They say it takes a village to raise a child. Well it takes a whole city to treat cancer. A cast of thousands have been involved in my treatment so far. While I seem to get so many of the plaudits, I have to admit that I’m just trudging on through, doing what I’m told by people who know more than me and being wonderfully supported by those who care about me. I’ve blogged before about how amazing my husband and family and friends have been. I’ve had incredible support from total strangers on social media. My oncologists have got more than a number of mentions.
Macclesfield Chemotherapy Suite
But on International Nurses Day I’d like to pay a special tribute to the wonderful nurses at the Macclesfield Chemotherapy Suite whose skill, patience and kindness has made the last 5 months bearable. There was a small discussion in my family when I was first diagnosed about whether I’d be better off going to the Christie Hospital in Manchester for all of my treatment because of their world renowned reputation for treating cancer. But after hearing amazing things about the chemo unit at Macclesfield Hospital and chatting to one of the nurses there, I decided that being on a smaller, more personal ward and seeing the same faces every week would make it a much easier experience.
And so it transpired. It’s a scary time starting chemo. As common as cancer is in our society, very few of us actually know the details of what is involved. My own father had been through numerous rounds of chemo and I still didn’t know how it was administered. As I arrived on my first day, I never expected to end up laughing, as my chemo nurse and my husband discussed the odd shape of my head as we all battled to get the cold cap to fit as well as possible in the hopes of saving my hair. But we did laugh and that helped keep a lid on the fear.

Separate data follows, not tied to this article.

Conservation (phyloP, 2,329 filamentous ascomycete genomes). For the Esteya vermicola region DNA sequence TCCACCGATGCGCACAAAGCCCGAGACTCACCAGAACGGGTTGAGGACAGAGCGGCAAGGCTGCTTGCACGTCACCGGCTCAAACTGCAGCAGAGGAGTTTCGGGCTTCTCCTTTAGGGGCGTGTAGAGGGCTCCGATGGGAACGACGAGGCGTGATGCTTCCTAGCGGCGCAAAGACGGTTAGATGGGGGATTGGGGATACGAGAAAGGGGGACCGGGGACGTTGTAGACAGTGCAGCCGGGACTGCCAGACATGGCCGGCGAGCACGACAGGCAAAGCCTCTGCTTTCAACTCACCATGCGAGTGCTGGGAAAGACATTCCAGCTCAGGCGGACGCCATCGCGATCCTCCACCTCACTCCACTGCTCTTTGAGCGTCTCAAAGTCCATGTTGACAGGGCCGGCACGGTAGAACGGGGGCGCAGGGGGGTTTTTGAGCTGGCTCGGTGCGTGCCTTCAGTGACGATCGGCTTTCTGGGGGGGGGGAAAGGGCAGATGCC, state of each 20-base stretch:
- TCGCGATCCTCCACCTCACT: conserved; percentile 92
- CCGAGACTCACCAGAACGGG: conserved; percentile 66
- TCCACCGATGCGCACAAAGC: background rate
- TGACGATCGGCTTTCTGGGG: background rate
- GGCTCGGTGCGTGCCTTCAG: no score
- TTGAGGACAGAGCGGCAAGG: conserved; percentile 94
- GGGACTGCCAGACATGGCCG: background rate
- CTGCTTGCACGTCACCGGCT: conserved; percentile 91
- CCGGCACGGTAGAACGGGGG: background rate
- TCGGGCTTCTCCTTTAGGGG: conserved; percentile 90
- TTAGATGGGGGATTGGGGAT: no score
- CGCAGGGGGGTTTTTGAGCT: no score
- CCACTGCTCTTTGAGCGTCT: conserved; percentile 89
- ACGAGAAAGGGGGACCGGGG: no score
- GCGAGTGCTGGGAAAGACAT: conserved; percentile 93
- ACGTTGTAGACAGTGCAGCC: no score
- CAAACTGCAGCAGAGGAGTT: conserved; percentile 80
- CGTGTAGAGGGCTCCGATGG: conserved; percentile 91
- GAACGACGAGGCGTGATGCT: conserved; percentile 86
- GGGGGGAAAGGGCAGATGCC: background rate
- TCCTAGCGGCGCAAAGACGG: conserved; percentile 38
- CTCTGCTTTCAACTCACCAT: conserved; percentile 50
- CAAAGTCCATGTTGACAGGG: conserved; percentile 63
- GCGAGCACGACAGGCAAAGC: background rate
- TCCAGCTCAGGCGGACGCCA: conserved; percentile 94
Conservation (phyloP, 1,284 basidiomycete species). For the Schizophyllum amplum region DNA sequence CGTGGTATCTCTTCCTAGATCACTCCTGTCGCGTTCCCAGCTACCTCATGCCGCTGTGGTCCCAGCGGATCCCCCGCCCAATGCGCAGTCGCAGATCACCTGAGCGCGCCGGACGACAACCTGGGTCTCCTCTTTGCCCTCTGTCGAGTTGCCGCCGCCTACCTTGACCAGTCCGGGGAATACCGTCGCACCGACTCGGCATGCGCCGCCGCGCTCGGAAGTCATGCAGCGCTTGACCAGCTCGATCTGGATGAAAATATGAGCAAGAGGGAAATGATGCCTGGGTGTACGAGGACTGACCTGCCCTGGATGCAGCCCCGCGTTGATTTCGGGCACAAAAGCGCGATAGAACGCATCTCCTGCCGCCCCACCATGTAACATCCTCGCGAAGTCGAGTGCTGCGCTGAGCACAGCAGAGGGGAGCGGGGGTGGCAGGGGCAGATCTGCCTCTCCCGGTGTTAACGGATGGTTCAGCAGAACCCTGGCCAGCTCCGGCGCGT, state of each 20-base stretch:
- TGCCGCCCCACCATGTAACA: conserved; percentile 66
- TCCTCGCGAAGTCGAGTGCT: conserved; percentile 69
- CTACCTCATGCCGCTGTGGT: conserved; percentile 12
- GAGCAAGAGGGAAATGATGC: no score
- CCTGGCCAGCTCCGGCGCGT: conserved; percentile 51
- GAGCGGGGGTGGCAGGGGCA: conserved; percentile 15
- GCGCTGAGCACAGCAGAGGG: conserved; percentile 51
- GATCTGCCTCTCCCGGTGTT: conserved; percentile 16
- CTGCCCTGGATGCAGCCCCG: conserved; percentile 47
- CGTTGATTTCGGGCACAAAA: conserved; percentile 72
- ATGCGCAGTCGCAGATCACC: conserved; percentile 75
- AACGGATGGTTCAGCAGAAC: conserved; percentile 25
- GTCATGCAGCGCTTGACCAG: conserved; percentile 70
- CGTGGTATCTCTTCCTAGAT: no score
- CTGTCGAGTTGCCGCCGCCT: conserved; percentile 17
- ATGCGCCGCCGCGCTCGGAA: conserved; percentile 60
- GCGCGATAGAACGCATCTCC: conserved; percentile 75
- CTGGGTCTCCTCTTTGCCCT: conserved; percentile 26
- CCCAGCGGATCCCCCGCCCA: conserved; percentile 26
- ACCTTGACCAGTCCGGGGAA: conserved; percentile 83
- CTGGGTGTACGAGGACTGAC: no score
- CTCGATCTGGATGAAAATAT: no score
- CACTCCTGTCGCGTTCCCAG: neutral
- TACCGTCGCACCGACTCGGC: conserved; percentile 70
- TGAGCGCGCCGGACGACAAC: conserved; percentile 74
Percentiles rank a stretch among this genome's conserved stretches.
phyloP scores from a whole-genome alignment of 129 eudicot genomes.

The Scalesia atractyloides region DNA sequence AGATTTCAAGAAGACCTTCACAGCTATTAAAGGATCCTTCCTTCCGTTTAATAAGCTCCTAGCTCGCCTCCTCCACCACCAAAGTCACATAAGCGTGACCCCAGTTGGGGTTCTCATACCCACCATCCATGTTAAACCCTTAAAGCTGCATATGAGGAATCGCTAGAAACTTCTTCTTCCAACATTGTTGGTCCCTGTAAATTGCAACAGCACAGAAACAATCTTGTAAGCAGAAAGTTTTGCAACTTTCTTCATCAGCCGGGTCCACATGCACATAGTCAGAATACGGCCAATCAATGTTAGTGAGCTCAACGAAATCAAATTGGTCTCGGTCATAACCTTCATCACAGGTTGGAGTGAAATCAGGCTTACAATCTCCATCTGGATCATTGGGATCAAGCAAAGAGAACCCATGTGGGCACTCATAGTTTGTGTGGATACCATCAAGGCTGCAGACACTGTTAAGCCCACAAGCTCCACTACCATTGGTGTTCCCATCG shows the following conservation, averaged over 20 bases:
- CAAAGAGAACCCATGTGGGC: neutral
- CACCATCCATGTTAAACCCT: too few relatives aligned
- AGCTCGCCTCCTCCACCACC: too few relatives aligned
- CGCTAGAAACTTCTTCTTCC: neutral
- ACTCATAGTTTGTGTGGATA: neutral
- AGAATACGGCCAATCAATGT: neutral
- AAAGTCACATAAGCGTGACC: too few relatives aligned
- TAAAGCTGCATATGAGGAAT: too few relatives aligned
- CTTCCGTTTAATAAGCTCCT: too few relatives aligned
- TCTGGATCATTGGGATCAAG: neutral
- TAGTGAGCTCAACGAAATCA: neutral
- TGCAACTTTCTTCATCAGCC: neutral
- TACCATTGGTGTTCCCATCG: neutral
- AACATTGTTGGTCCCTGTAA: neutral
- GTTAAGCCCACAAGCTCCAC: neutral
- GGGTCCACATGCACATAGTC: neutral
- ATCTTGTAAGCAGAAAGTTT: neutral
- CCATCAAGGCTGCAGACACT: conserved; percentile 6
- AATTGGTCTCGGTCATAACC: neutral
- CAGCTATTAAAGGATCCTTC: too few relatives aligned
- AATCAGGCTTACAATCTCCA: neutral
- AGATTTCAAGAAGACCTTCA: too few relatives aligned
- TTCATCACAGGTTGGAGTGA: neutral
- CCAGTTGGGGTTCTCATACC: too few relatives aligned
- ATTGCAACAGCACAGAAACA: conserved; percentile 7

That’s one of the wonderful things about sitting back and watching the nurses on the suite go about their work. For us patients, this is all strange and terrifying, for them it is every-day. In the same way I nervously look towards to the air stewards on a plane as we hit turbulence to assess their reaction, I’d look to the nurses on the chemo suite whenever I felt nervous. They were unfailingly calm, collected and reassuring.
Every week you’re asked questions about your side effects and how you’re feeling. But it was never a tick-box exercise and the nurses showed genuine empathy for my situation. They were incredibly knowledgeable about cancer and patiently answered my many many questions. They put up with me Facebook Live broadcasting during chemo and always having the BBC News Channel on the TV!
You spend a lot of time in the company of the nurses during chemo, especially when your time on the suite is increased by using the cold cap. We chatted about all sorts of things, not just cancer and after a few weeks I genuinely considered them to be friends.
Sad to say goodbye
My last day of chemo was very odd, on the one hand I was thrilled to be done and not to have to go back. On the other I was sad to say goodbye to this team of wonderful women. I would recommend the care I received without hesitation. I’d like to say a big heartfelt thank you to all the nurses who looked after me at Macclesfield, for making the whole experience of receiving chemotherapy so much easier than I could ever have hoped.